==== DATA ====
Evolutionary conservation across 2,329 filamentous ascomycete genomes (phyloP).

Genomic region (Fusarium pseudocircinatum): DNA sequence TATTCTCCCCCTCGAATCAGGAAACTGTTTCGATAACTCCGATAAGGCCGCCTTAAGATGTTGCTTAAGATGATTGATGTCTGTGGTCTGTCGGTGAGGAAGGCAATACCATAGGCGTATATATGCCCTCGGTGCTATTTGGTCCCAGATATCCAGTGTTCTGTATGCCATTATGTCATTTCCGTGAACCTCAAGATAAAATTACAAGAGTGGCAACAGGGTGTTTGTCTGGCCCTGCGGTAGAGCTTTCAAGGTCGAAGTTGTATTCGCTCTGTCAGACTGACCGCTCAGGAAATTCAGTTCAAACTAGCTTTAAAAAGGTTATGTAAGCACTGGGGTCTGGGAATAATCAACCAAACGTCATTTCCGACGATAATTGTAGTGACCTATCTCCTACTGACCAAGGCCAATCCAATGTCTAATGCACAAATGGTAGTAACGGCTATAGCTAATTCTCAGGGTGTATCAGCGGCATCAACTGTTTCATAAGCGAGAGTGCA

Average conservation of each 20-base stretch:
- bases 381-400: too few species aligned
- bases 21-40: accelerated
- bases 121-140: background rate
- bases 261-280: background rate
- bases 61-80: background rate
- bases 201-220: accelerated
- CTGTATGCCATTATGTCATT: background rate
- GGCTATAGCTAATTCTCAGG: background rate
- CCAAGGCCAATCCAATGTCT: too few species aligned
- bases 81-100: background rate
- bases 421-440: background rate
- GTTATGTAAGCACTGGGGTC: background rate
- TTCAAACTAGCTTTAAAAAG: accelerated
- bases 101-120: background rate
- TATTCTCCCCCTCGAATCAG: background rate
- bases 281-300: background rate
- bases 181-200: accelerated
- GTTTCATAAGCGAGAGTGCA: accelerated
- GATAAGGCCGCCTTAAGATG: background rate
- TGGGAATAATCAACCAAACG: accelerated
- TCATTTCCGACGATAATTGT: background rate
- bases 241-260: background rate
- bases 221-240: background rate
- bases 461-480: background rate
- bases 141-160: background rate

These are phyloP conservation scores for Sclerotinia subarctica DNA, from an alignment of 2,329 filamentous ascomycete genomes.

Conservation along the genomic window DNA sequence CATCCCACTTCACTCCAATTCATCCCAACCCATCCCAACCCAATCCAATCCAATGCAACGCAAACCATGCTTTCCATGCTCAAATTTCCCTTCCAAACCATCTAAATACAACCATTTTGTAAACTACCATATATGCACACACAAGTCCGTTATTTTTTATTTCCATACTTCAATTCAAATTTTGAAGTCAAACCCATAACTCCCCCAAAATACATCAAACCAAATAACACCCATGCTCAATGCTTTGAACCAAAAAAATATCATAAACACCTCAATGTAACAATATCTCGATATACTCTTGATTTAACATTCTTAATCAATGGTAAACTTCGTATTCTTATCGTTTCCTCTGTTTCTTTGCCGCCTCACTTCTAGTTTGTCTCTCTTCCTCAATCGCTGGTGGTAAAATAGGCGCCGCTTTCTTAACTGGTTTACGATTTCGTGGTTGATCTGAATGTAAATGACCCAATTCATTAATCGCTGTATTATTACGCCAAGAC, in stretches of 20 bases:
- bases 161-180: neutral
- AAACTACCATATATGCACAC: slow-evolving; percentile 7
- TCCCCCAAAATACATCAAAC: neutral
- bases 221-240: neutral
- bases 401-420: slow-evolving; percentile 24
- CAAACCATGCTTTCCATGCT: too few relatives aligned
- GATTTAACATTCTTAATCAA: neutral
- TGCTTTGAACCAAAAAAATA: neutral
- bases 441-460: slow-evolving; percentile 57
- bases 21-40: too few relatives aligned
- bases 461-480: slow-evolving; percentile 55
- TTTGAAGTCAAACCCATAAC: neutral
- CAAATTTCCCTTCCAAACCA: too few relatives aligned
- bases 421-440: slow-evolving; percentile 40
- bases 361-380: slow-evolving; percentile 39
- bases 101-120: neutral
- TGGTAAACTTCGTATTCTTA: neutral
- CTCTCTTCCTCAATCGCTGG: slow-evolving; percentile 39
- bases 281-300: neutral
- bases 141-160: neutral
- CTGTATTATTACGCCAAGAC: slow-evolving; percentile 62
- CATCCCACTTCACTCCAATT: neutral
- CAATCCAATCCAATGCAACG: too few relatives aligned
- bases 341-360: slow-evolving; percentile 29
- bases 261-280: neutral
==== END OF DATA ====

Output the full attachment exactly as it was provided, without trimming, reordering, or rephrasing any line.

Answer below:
Evolutionary conservation across 2,329 filamentous ascomycete genomes (phyloP).

Genomic region (Fusarium pseudocircinatum): DNA sequence TATTCTCCCCCTCGAATCAGGAAACTGTTTCGATAACTCCGATAAGGCCGCCTTAAGATGTTGCTTAAGATGATTGATGTCTGTGGTCTGTCGGTGAGGAAGGCAATACCATAGGCGTATATATGCCCTCGGTGCTATTTGGTCCCAGATATCCAGTGTTCTGTATGCCATTATGTCATTTCCGTGAACCTCAAGATAAAATTACAAGAGTGGCAACAGGGTGTTTGTCTGGCCCTGCGGTAGAGCTTTCAAGGTCGAAGTTGTATTCGCTCTGTCAGACTGACCGCTCAGGAAATTCAGTTCAAACTAGCTTTAAAAAGGTTATGTAAGCACTGGGGTCTGGGAATAATCAACCAAACGTCATTTCCGACGATAATTGTAGTGACCTATCTCCTACTGACCAAGGCCAATCCAATGTCTAATGCACAAATGGTAGTAACGGCTATAGCTAATTCTCAGGGTGTATCAGCGGCATCAACTGTTTCATAAGCGAGAGTGCA

Average conservation of each 20-base stretch:
- bases 381-400: too few species aligned
- bases 21-40: accelerated
- bases 121-140: background rate
- bases 261-280: background rate
- bases 61-80: background rate
- bases 201-220: accelerated
- CTGTATGCCATTATGTCATT: background rate
- GGCTATAGCTAATTCTCAGG: background rate
- CCAAGGCCAATCCAATGTCT: too few species aligned
- bases 81-100: background rate
- bases 421-440: background rate
- GTTATGTAAGCACTGGGGTC: background rate
- TTCAAACTAGCTTTAAAAAG: accelerated
- bases 101-120: background rate
- TATTCTCCCCCTCGAATCAG: background rate
- bases 281-300: background rate
- bases 181-200: accelerated
- GTTTCATAAGCGAGAGTGCA: accelerated
- GATAAGGCCGCCTTAAGATG: background rate
- TGGGAATAATCAACCAAACG: accelerated
- TCATTTCCGACGATAATTGT: background rate
- bases 241-260: background rate
- bases 221-240: background rate
- bases 461-480: background rate
- bases 141-160: background rate

These are phyloP conservation scores for Sclerotinia subarctica DNA, from an alignment of 2,329 filamentous ascomycete genomes.

Conservation along the genomic window DNA sequence CATCCCACTTCACTCCAATTCATCCCAACCCATCCCAACCCAATCCAATCCAATGCAACGCAAACCATGCTTTCCATGCTCAAATTTCCCTTCCAAACCATCTAAATACAACCATTTTGTAAACTACCATATATGCACACACAAGTCCGTTATTTTTTATTTCCATACTTCAATTCAAATTTTGAAGTCAAACCCATAACTCCCCCAAAATACATCAAACCAAATAACACCCATGCTCAATGCTTTGAACCAAAAAAATATCATAAACACCTCAATGTAACAATATCTCGATATACTCTTGATTTAACATTCTTAATCAATGGTAAACTTCGTATTCTTATCGTTTCCTCTGTTTCTTTGCCGCCTCACTTCTAGTTTGTCTCTCTTCCTCAATCGCTGGTGGTAAAATAGGCGCCGCTTTCTTAACTGGTTTACGATTTCGTGGTTGATCTGAATGTAAATGACCCAATTCATTAATCGCTGTATTATTACGCCAAGAC, in stretches of 20 bases:
- bases 161-180: neutral
- AAACTACCATATATGCACAC: slow-evolving; percentile 7
- TCCCCCAAAATACATCAAAC: neutral
- bases 221-240: neutral
- bases 401-420: slow-evolving; percentile 24
- CAAACCATGCTTTCCATGCT: too few relatives aligned
- GATTTAACATTCTTAATCAA: neutral
- TGCTTTGAACCAAAAAAATA: neutral
- bases 441-460: slow-evolving; percentile 57
- bases 21-40: too few relatives aligned
- bases 461-480: slow-evolving; percentile 55
- TTTGAAGTCAAACCCATAAC: neutral
- CAAATTTCCCTTCCAAACCA: too few relatives aligned
- bases 421-440: slow-evolving; percentile 40
- bases 361-380: slow-evolving; percentile 39
- bases 101-120: neutral
- TGGTAAACTTCGTATTCTTA: neutral
- CTCTCTTCCTCAATCGCTGG: slow-evolving; percentile 39
- bases 281-300: neutral
- bases 141-160: neutral
- CTGTATTATTACGCCAAGAC: slow-evolving; percentile 62
- CATCCCACTTCACTCCAATT: neutral
- CAATCCAATCCAATGCAACG: too few relatives aligned
- bases 341-360: slow-evolving; percentile 29
- bases 261-280: neutral